How to Listen to A Sermon

Gleanings of Grace is a reformed blog that had this interesting article by George Whitefield (1714-1770).

"Therefore consider carefully how you listen" (Luke 8:18).

1. Come to hear them, not out of curiosity, but from a sincere desire to know and do your duty. To enter His house merely to have our ears entertained, and not our hearts reformed, must certainly be highly displeasing to the Most High God, as well as unprofitable to ourselves.

2. Give diligent heed to the things that are spoken from the Word of God. If an earthly king were to issue a royal proclamation, and the life or death of his subjects entirely depended on performing or not performing its conditions, how eager would they be to hear what those conditions were! And shall we not pay the same respect to the King of kings, and Lord of lords, and lend an attentive ear to His ministers, when they are declaring, in His name, how our pardon, peace, and happiness may be secured?

3. Do not entertain even the least prejudice against the minister. Consider that the clergy are men of like passions with yourselves. And though we should even hear a person teaching others to do what he has not learned himself, yet that is no reason for rejecting his doctrine. For ministers speak not in their own, but in Christ’s name. And we know who commanded the people to do whatever the scribes and Pharisees should say unto them, even though they did not do themselves what they said (see Matt. 23:1-3).

4. Be careful not to depend too much on a preacher, or think more highly of him than you ought to think. Preferring one teacher over another has often been of ill consequence to the church of God. It was a fault which the great Apostle of the Gentiles condemned in the Corinthians: "For whereas one said, I am of Paul; another, I am of Apollos: are you not carnal, says he? For who is Paul, and who is Apollos, but instruments in God’s hands by whom you believed?" (1 Cor. 1:12; 2:3-5).

5. Make particular application to your own hearts of everything that is delivered. Oh, that persons, in like manner, when preachers are dissuading from any sin or persuading to any duty, instead of crying, "This was intended for such and such a one!" instead would turn their thoughts inwardly, and say, "Lord, is it I?" How far more beneficial should we find discourses to be than now they generally are!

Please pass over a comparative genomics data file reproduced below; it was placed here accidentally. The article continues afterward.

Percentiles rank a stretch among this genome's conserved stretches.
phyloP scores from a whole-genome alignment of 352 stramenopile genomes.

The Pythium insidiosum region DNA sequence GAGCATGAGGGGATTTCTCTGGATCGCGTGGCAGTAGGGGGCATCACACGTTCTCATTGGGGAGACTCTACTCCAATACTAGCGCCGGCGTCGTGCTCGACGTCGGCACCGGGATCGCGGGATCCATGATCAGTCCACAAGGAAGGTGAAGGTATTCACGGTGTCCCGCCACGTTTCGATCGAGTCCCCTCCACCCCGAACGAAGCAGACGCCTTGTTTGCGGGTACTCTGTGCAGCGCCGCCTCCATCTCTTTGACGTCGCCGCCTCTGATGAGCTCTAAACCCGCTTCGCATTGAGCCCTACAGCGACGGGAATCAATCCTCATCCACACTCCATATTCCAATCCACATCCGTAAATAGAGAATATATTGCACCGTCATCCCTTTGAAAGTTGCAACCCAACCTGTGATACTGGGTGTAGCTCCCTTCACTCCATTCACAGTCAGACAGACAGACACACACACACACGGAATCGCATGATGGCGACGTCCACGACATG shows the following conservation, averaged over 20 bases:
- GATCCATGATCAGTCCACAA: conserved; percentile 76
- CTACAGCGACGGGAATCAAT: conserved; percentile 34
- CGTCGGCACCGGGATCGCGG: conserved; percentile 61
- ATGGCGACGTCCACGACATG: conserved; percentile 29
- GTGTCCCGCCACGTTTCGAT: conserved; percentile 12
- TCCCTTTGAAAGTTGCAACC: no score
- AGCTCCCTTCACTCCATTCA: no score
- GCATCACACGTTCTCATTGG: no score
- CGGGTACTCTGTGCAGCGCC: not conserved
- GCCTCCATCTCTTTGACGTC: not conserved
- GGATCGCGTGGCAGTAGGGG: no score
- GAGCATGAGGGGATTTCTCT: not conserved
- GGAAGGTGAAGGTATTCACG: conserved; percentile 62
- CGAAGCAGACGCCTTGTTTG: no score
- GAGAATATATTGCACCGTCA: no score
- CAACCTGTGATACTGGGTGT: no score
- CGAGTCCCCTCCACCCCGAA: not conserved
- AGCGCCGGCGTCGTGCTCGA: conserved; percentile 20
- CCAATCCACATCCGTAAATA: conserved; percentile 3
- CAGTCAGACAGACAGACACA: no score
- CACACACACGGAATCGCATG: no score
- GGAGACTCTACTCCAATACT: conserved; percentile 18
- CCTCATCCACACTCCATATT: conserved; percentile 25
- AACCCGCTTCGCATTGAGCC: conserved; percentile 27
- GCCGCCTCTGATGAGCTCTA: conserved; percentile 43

6. Pray to the Lord, before, during, and after every sermon, to endue the minister with power to speak, and to grant you a will and ability to put into practice what he shall show from the Book of God to be your duty. If only all who hear me this day would seriously apply their hearts to practice what has now been told them! How ministers would see Satan, like lightning, fall from heaven, and people find the Word preached sharper than a two-edged sword and mighty, through God, to the pulling down of the devil’s strongholds!

5 comments:

Kristen said...

GREAT advice, and a wonderful exhortation to read before church tomorrow. Thanks, Peter!

John Martin said...

Thanks Peter, I really like what you've been posting here. I've linked you from my site. God Bless.

Larry said...

Another nifty post, thanks!

Now that we know how to listen the correct way, perhaps Mr. Whitefield has some advice on putting what we hear into action, that's the hard part.

Peter Bogert said...

True, lv, but we have a culture that listens passively rather than actively, and I think that part of the solution to application is being sure that you hear something to apply!

Milton Stanley said...

Thanks for bringing this one to my attention, Peter, I'm posting about it on my blog this evening. Peace.